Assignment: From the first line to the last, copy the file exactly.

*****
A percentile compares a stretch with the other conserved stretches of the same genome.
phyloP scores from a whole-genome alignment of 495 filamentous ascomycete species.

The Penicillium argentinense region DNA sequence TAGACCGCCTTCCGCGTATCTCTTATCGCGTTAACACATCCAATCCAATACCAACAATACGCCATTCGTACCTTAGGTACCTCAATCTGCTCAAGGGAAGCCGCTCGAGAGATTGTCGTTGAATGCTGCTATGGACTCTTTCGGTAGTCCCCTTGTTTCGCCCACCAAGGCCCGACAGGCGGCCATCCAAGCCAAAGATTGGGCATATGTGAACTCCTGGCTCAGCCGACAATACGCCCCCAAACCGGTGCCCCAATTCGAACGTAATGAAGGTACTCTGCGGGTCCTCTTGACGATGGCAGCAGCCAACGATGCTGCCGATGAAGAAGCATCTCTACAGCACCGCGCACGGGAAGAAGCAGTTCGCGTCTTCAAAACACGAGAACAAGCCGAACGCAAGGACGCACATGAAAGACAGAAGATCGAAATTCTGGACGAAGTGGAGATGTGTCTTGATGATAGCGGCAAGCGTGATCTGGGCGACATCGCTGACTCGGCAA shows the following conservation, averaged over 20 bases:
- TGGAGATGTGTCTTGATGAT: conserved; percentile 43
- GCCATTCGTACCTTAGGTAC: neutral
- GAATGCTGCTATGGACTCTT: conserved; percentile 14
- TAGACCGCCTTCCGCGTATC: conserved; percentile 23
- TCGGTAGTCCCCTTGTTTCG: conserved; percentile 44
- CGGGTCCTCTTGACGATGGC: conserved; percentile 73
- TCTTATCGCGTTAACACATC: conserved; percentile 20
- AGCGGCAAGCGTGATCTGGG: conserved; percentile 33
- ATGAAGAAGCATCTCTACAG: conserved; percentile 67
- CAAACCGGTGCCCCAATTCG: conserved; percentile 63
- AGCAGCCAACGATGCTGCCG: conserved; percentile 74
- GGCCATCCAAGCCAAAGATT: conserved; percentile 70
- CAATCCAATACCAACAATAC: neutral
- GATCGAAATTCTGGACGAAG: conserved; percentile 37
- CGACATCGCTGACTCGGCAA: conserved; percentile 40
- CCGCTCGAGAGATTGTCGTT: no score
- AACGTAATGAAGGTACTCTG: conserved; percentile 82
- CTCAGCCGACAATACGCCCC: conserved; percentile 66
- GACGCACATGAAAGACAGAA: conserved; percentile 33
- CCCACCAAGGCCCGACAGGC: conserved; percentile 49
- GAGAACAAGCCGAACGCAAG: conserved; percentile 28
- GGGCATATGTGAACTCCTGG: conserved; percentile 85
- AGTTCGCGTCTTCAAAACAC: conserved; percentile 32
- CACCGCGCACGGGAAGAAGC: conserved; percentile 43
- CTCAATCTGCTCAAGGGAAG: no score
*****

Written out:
A percentile compares a stretch with the other conserved stretches of the same genome.
phyloP scores from a whole-genome alignment of 495 filamentous ascomycete species.

The Penicillium argentinense region DNA sequence TAGACCGCCTTCCGCGTATCTCTTATCGCGTTAACACATCCAATCCAATACCAACAATACGCCATTCGTACCTTAGGTACCTCAATCTGCTCAAGGGAAGCCGCTCGAGAGATTGTCGTTGAATGCTGCTATGGACTCTTTCGGTAGTCCCCTTGTTTCGCCCACCAAGGCCCGACAGGCGGCCATCCAAGCCAAAGATTGGGCATATGTGAACTCCTGGCTCAGCCGACAATACGCCCCCAAACCGGTGCCCCAATTCGAACGTAATGAAGGTACTCTGCGGGTCCTCTTGACGATGGCAGCAGCCAACGATGCTGCCGATGAAGAAGCATCTCTACAGCACCGCGCACGGGAAGAAGCAGTTCGCGTCTTCAAAACACGAGAACAAGCCGAACGCAAGGACGCACATGAAAGACAGAAGATCGAAATTCTGGACGAAGTGGAGATGTGTCTTGATGATAGCGGCAAGCGTGATCTGGGCGACATCGCTGACTCGGCAA shows the following conservation, averaged over 20 bases:
- TGGAGATGTGTCTTGATGAT: conserved; percentile 43
- GCCATTCGTACCTTAGGTAC: neutral
- GAATGCTGCTATGGACTCTT: conserved; percentile 14
- TAGACCGCCTTCCGCGTATC: conserved; percentile 23
- TCGGTAGTCCCCTTGTTTCG: conserved; percentile 44
- CGGGTCCTCTTGACGATGGC: conserved; percentile 73
- TCTTATCGCGTTAACACATC: conserved; percentile 20
- AGCGGCAAGCGTGATCTGGG: conserved; percentile 33
- ATGAAGAAGCATCTCTACAG: conserved; percentile 67
- CAAACCGGTGCCCCAATTCG: conserved; percentile 63
- AGCAGCCAACGATGCTGCCG: conserved; percentile 74
- GGCCATCCAAGCCAAAGATT: conserved; percentile 70
- CAATCCAATACCAACAATAC: neutral
- GATCGAAATTCTGGACGAAG: conserved; percentile 37
- CGACATCGCTGACTCGGCAA: conserved; percentile 40
- CCGCTCGAGAGATTGTCGTT: no score
- AACGTAATGAAGGTACTCTG: conserved; percentile 82
- CTCAGCCGACAATACGCCCC: conserved; percentile 66
- GACGCACATGAAAGACAGAA: conserved; percentile 33
- CCCACCAAGGCCCGACAGGC: conserved; percentile 49
- GAGAACAAGCCGAACGCAAG: conserved; percentile 28
- GGGCATATGTGAACTCCTGG: conserved; percentile 85
- AGTTCGCGTCTTCAAAACAC: conserved; percentile 32
- CACCGCGCACGGGAAGAAGC: conserved; percentile 43
- CTCAATCTGCTCAAGGGAAG: no score